April 10, 2017

Easter Involves Foot Washing

The celebration of Easter is too short. It is not given the time that Christmas is given. It is a low budget film shoot with a hurried production schedule and scaled down sets. But as we know from some beloved independent films, this holiday has the potential for the most heart. Other than the secular traditions that we (hurriedly) keep at Easter time, the celebrations of The Resurrection can seem shallow. How does a repetitious family activity hold the substance of this powerful event? This holy-day involves the discussion of execution and fear and grief. Those are not fun. They are hard to celebrate.

Yes, Easter also involves the defeat of death and power over the grave. But we feel so traumatized by Jesus' trial, beatings and the crucifixion that we can rarely absorb much more of this event. At Christmas, we are celebrating the miraculous birth of a baby. Babies are fun and easy to discuss with our youngest family members and are unchurched neighbors. At Easter, we are grasping eternity. We are on an emotional roller coaster from Palm Sunday's praise to Good Friday's earthquakes. It is heavy and hard for most of us. This week, I am sharing some ideas, key moments that we can use to celebrate Easter in attainable, meaningful ways. My family will be invited to join me in these activities.

Easter, you are hard. But you are so good.

-Foot Washing-
Peter: Lord, are you going to wash my feet?
Jesus: You do not realize what I am doing, but later you will understand.
Peter: No, you shall never wash my feet.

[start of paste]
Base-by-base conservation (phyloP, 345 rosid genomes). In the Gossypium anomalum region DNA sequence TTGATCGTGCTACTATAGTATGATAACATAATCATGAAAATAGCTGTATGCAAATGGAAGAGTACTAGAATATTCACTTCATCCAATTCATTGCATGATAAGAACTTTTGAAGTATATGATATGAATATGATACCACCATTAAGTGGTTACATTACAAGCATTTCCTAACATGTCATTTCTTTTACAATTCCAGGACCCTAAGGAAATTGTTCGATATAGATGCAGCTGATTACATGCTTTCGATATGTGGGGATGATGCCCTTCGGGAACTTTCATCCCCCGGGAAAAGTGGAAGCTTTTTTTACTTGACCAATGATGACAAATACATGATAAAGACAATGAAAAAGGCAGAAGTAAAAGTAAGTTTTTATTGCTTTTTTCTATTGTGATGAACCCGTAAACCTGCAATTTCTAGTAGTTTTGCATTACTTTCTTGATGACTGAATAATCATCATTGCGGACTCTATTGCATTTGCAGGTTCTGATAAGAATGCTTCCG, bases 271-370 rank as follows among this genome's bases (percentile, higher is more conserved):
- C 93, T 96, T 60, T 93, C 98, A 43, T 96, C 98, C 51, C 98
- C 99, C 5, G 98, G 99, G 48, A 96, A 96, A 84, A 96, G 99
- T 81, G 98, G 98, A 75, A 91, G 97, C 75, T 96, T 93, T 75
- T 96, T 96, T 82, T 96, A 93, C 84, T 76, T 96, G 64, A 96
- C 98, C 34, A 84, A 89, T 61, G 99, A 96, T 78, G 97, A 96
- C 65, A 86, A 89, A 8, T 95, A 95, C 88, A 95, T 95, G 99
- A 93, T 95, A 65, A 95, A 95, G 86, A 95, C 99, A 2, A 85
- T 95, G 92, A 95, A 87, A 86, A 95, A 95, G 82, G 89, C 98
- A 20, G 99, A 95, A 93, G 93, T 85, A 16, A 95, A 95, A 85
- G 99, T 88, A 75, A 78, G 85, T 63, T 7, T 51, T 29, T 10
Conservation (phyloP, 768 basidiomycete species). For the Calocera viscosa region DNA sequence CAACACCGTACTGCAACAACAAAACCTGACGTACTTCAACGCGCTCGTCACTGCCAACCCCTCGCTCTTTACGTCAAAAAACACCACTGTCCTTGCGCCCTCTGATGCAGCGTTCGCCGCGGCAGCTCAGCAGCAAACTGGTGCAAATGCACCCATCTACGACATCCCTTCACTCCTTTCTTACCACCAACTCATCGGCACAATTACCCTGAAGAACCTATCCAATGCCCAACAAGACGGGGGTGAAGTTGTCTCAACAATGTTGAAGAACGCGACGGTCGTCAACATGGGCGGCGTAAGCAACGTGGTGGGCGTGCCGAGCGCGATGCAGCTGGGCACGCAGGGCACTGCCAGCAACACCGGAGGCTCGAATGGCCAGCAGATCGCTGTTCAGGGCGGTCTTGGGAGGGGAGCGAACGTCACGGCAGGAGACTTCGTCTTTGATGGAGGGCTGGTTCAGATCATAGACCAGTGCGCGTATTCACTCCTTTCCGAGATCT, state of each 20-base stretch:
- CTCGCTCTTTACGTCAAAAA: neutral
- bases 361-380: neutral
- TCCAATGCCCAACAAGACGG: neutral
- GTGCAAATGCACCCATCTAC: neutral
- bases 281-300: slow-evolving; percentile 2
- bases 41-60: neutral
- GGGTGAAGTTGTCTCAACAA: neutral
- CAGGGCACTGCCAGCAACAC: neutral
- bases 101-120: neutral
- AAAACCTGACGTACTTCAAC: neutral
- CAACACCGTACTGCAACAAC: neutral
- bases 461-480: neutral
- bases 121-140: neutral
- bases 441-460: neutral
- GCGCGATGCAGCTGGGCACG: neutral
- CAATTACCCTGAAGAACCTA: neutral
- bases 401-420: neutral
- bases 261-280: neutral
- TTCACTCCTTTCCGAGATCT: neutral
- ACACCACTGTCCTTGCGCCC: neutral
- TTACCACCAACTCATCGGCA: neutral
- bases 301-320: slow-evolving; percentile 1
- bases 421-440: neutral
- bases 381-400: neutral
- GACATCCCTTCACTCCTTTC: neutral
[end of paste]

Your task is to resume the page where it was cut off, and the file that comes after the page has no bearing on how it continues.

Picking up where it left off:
Jesus: Unless I wash you, you have no part of me.
Peter: Then Lord, not just my feet but my hands and my head as well.
 John 13: 6-9

Six years ago, I taught middle school Bible to a class of uninterested students and was praying about lesson plans that would connect them to the Word.  We talked about Peter and his reaction to Jesus in this passage. The students were invited to wash each other's feet. I did not require them to participate, only to be quiet and respectful while others were. One student who did not want to remove their shoes was asked to read the passage from the Bible while we washed each other's feet.  Most of those middle school students were moved by watching and participating in this humbling act of service. God softened some hearts, and one student asked that the water be poured on his head and hands like Peter had. 

Notice that Jesus tells Peter that he will understand. . .later. Easter has layers. We can study it and celebrate year and year and still grasp something new. It is important to talk to young children about hard spiritual ideas. It is important to talk to our teenagers and to other adults. We can help each other understand. When we grab a bowl and a towel and wash each other's feet, we experience the humbling ceremony of serving one another. We are softened.

Sometimes we need to see the bowl of fresh water and feel our own clean feet after they have been washed. Sometimes we need to stop telling Jesus what he can't do in our lives. We need to do things his way today, because we will understand it later.

Jesus concludes with, "Now that I, your Lord and Teacher, have washed your feet, you also should wash one another's feet. I have set you an example that you should do as I have done for you."

Yes, Lord. We will.

No comments:

Post a Comment